Sunday, October 24, 2004
First, my excuses for bad typing this post. I am tired; we had a
12-hour bus ride today. I have to stand on the space bar to get it to
work and that gets old. Quickly. When I press the left shit bar, the
When I press the 'enter' key, this happens:
\Annoying. So let's move on. I have another hiking experience to
recount from last week (it's a good one. Let's just say that
I've proven again that I am related to my little sis).
Let's talk about busses. First, our ride back a few days ago from our
first jaunt to the mountains (see earlier posts about part of that
trip). On the ride out, the latter part of the ride was in the dark
(and fog snow rain. I also neglected to mention the karaoke [the tv
had music videos with the words playing over and over and over]
thruout the ride as well as the random singing. Before I am done with
China I may haveto give them a taste of David Allen Coe) and I am glad.
I don't think I would have survived it twice.
Background-in the past, I have had control issues (no, not my bladder.
That was a different issue altogether) involving vehicles. Cars,
motorcycles, waverunners, planes, jump ropes. If I am in control
(don't ask for plane stories. I am not allowed to speak of those ever
again) I am fine. If someone else is driving, it can be bad. But I've
been so much better! Until this ride.
Let me explain. We went up and over a mountain pass. The summit of THE
PASS was over 15,000 feet. It was cloudless that morning, cyrstal
clear piercingly beautiful blue sky and cold. The near side of the
pass wasn't too bad, as the driver was forced to go slow (i.e.-not
pass everyone on the road) because of the grade. Then we crested. The
far side? MAYBE 24 of concrete, no shoulders, no guardrails (though
occasionally there were 2' high, 4"x4" concrete pillars? And some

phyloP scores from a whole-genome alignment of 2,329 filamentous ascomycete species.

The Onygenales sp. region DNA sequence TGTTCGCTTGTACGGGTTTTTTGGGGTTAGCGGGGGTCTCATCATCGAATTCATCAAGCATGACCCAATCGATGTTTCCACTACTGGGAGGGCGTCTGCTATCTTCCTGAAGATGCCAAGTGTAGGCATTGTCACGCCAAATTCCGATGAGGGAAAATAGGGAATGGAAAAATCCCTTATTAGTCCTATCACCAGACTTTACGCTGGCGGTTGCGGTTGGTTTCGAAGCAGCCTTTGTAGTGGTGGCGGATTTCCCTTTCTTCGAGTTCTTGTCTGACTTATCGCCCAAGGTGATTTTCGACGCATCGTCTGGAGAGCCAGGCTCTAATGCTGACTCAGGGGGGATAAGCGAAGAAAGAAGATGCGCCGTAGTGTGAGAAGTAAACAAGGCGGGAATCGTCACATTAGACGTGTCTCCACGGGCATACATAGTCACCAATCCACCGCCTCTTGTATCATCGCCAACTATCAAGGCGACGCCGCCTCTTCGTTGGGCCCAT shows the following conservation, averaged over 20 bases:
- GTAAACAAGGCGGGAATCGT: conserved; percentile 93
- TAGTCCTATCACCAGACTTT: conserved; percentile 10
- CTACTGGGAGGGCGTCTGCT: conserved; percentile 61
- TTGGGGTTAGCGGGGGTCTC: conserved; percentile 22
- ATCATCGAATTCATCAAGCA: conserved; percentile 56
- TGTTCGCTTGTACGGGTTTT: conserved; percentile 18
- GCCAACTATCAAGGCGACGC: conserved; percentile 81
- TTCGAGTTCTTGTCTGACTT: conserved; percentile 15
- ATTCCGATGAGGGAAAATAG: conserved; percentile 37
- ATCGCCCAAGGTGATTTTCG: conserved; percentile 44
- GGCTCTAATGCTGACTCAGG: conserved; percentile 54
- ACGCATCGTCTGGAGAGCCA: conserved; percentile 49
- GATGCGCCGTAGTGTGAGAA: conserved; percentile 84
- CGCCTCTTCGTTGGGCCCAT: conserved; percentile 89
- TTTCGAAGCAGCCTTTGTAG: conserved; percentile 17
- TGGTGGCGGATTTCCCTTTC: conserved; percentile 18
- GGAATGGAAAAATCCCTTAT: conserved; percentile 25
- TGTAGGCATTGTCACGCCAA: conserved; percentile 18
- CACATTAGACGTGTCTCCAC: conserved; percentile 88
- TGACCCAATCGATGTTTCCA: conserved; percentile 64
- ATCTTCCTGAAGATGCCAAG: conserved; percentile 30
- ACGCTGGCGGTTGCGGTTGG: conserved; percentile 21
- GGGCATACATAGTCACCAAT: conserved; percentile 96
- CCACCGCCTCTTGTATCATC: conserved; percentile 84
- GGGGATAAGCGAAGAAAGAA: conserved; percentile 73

concrete little wedges that I swear are impromptu ramps for errant
vehicles), SHEER dropoffs. Not the CO style, we're talking a LONG way
down. 15,000', remember? Not a tree on the downslopes either. Just a
long tumbling ride down. No superelevation (banking), decreasing
radius curves (not ideal in any way in my opinion), very sharp curves
(buses have to run wide to make them), and other traffic. Did our
driver take it easy? Of course not. He was passing cars trucks buses
yaks and boulders at every 'opportunity' regardless of pavement width
or presence of blind curves. I crapped my pants. Twice. I have not been
that scared in a long time (Old Wolf Creek Pass in a motorhome,
anyone?). The driver didn't even notice, and neither did the rest of
the bus (except Rachelle who insisted on clutching my arm and
gasping/shrieking just in case I missed the gut-bombing look straight
down at the valley floor 5,000' down). Not fun. And this is the road
we drove at night in the fog/rain/snow happily singing karaoke
oblivious to death out the window.
Oof. We survived. Cool part-there was a very distinct cloud layer
(that we spotted in the next valley) at we're guessing 9,000'. I've
never seen anything like it. A solid cloud layer extending
out....forever. We saw some VERY far off peaks poking thru but that
was it. VERY awesome. Though one we passed thru it we didn't see the
sun until our next mountain excursion.
On to that trip! We left last Thursday to go up to Jiuzhaiguo National
Park (rip off touristy place. Overall it was a bad experience that
spoiled us on the place. But that is for a later post). It started out
fine. We thought for once that we had a sane/ calm/rational driver.
Not so much. Just manic. This trip followed much of the same route as
the previous (unfortunately we had to run thru the construction rutted
road narrow streets muddy mess again). This time it was raining, so
the mud soupy slickiness of the construct-me area was much worse. We
arrived at this section (a couple/few miles long) and our nice driver
went nuts. Instead of easing off the accel and onto the brake he